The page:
Sing a song of Solomon’s seal - Carolina Country

Sing a song of Solomon’s seal

Plus garden to do's for April & May

By L.A. Jackson

Sing a song of Solomon’s seal

"Graceful" is the word that best describes Solomon's seal, a pendulous, deer-resistant perennial that can add three-season interest to a shady garden. In the spring, its rows of bell-shaped, light green to white flowers delightfully dangle in pairs underneath the arching limbs, which, even when not in flower, bring elegance to the summer garden. In the summer, blue, fleshy berries hang below the curved branches, and then, the foliage salutes the coming autumn by turning a pleasing butter yellow.

This pretty plant gets its name from the round scars on the rhizomes at a point just above ground where the stems originate. The scars are swirls of lines, which with some imagination, do resemble the wax seals ancient nobility such as King Solomon would have used to authenticate documents.

"Solomon's seal" is a collective name for over 60 species growing in North America, Asia and Europe. One of the more common, the native Polygonatum biflorum inhabits the woodlands of North Carolina as well as other parts of the eastern United States, and makes a flowing statement in cultivated gardens with pendulous branches reaching up to 3 feet tall and 3 feet wide.

If a shady nook is in need of some "Yipes! Stripes!" the widely available variegated Solomon's seal (P. odoratum 'Variegatum') is the answer. Of similar stature and form as our native Solomon's seal, this Eurasian import has cream-colored streaks along the lengths of each leaf, which help to break up the sea of green common in southern shade gardens.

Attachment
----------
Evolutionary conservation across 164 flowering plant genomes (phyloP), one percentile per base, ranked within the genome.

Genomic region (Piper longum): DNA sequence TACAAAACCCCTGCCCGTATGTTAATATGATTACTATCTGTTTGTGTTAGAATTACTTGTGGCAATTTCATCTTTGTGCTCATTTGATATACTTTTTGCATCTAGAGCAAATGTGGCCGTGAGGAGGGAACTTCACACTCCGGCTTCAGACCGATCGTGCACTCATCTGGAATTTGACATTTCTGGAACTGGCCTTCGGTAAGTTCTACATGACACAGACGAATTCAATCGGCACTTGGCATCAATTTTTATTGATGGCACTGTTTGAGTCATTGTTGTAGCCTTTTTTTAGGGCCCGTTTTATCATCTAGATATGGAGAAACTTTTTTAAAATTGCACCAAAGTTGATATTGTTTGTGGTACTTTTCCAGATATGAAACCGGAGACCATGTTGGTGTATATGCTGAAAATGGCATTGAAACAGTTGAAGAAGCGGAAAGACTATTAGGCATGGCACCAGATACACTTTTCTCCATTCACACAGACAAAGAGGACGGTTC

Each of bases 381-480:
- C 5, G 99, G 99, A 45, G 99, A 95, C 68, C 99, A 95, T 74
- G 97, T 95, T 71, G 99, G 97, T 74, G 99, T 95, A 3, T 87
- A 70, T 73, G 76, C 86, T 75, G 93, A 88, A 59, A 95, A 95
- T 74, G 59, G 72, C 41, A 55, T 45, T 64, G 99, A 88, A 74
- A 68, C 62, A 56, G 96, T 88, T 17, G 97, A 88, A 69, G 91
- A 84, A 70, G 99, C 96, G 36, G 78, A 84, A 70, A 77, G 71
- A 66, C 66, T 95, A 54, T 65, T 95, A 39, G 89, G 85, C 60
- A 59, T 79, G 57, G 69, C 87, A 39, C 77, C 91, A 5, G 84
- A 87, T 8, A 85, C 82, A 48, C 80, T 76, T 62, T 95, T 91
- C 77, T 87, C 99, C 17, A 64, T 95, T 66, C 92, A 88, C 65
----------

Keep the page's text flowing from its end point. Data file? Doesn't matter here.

In ideal growing conditions, a store-bought Solomon's seal will slowly colonize to form masses of arching, eye-catching plants. Such conditions include an acidic, rich medium with a strong organic base to help retain an even supply of moisture and a site located in part to full shade.

Garden To Do's


  • Want to try some kitchen chemistry in the veggie patch? When setting pepper plantlets out, place five unburnt match heads in each planting hole. The sulfur, phosphorus and other elements from the matches help develop stronger plants, which, in turn, produce more peppers.
  • If your house cactus, African violet or amaryllis has become root-bound in its container, don't repot — the cramped quarters will encourage blooming.
  • Placing a rain gauge in the garden adds more precision to your decisions to water plants this spring and summer.
  • Nesting activity will be at the max this month, so, while filling the bird feeder regularly, also include some 3-inch long pieces of string or yarn to help with nest-building.


  • Concerned about sowing pinhead-sized seeds too thickly? Mix them with a little sand, pour into an unused salt shaker, and sprinkle the seeds into their proper place in the garden.
  • Annuals such as zinnias, salvias and petunias can become long and lanky, but pinching the plants back when they are about 6 to 8 inches tall will encourage bushier growth.
  • Water is critical for garden-grown onions and cucumbers. If not watered regularly, onions won't mature to their proper, plump size, and cukes will develop a bitter taste.
  • When planting tomatoes, take advantage of the warm soil close to the surface (which induces strong root growth) by setting the plantlets parallel to the ground in well-worked trenches rather than in deep holes, and burying all but the upper 4 inches of each plant.

About the Author

L.A. Jackson is the former editor of Carolina Gardener Magazine. If you would like to ask him a question about your garden, contact L.A. at:

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